CORVALLIS, Ore. – Literally hundreds of clinical trials, including some that have gained widespread attention, have been done on the possible benefits of omega-3 fatty acids for the prevention of heart disease – producing conflicting results, varied claims, and frustrated consumers unsure what to believe.
A recent analysis done by scientists in the Linus Pauling Institute at Oregon State University, published in the Journal of Lipid Research, has sorted through many of these competing findings, and it helps to explain why so many of the studies seem to arrive at differing conclusions.
The review concludes that both fish consumption and dietary omega-3 fatty acid supplements may still help prevent heart disease; that some fatty acids, from certain sources, are more effective than others; that these compounds may have enormous value for serious health problems other than heart disease; and that the very effectiveness of modern drug therapies for heart disease may be one explanation for the conflicting findings on the benefits of omega-3 fatty acids.
"After decades of studying omega-3 fatty acids, it's clear that they have value in primary prevention of heart disease," said Donald Jump, author of the analysis, a principal investigator in the Linus Pauling Institute, and professor in the OSU College of Public Health and Human Sciences.
"It's less clear how much impact fish oils have in preventing further cardiovascular events in people who already have heart disease," Jump said. "The studies done several decades ago showed value even for that patient population, but the more recent studies are less conclusive. We believe that one explanation is the effectiveness of current state-of-the-art treatments now being offered."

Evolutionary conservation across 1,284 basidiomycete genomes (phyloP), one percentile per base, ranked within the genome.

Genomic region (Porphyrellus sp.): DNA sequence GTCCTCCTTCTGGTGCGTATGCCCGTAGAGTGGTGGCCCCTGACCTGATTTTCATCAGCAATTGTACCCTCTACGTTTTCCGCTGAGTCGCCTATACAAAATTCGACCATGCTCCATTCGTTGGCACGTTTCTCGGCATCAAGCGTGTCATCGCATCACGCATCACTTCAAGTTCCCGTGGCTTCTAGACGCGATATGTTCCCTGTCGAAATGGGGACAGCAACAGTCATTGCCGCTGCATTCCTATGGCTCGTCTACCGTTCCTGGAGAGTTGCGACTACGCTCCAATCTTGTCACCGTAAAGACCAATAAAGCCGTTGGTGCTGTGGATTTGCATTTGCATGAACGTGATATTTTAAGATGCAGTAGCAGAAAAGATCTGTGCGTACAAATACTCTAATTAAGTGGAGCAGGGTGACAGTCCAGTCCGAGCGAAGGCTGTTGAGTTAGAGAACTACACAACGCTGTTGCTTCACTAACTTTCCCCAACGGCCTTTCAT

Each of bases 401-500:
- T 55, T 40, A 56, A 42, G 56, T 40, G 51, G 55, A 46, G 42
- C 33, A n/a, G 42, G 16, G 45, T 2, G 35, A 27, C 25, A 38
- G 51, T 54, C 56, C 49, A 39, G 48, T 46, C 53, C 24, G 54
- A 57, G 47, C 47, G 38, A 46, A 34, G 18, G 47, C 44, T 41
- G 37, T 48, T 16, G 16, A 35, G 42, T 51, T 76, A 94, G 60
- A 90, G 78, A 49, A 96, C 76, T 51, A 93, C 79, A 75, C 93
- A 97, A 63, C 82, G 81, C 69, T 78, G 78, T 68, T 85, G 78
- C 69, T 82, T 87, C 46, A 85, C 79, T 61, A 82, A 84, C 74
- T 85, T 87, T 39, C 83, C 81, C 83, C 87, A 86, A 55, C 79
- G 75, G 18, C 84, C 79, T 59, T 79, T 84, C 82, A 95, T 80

Some of the earliest work that raised interest in omega-3 fatty acids was done in the 1970s with Greenland Inuits, who ate large amounts of fish and were found to have unusually low levels of cardiovascular disease. But, Jump said, millions of people now at risk for cardiovascular disease take medications such as statin drugs for high cholesterol; fibrates for high triglycerides; anti-thrombotics to thin their blood; and other drugs with anti-inflammatory or anti-arrhythmia effects.
Fish oils can have positive effects on virtually all of these same cardiovascular risk factors, Jump said, but so can the drugs.
"Some of the early studies done on fish oil were prior to so many effective medications being widely available and heavily used," Jump said. "And people often forget that nutrients, like fish oils, are less potent than prescription drugs, and often have their best value when used for extended periods.
"When so many people in these studies are taking a regimen of medications to address the same issues that fish oil might also affect, it's easy to understand why any added benefit from the fish oils is more difficult to detect," he said.
The point, Jump said, is not that omega-3 fatty acids have no value – they do. But for studies of their value in cardiovascular disease, which are often done when patients are taking other medications, that value is less clear.
A wide body of other research, he says, makes it clear that omega-3 fatty acids also have health benefits that go beyond cardiovascular disease. They have been shown to improve visual acuity; improve cognitive function and reduce dementia; reduce inflammation and perhaps some types of cancer, such as colon cancer; and reduce total mortality.
Among the findings of this review:
"We still believe the evidence is strong that the EPA and DHA content in heart tissues and blood is important to health and to the prevention of cardiovascular disease," Jump said. "To meet the current recommendations for primary prevention of cardiovascular disease, individuals are advised to consume 200-300 milligrams of combined EPA and DHA per day."
This research was supported by the U.S. Department of Agriculture and the National Institutes of Health.
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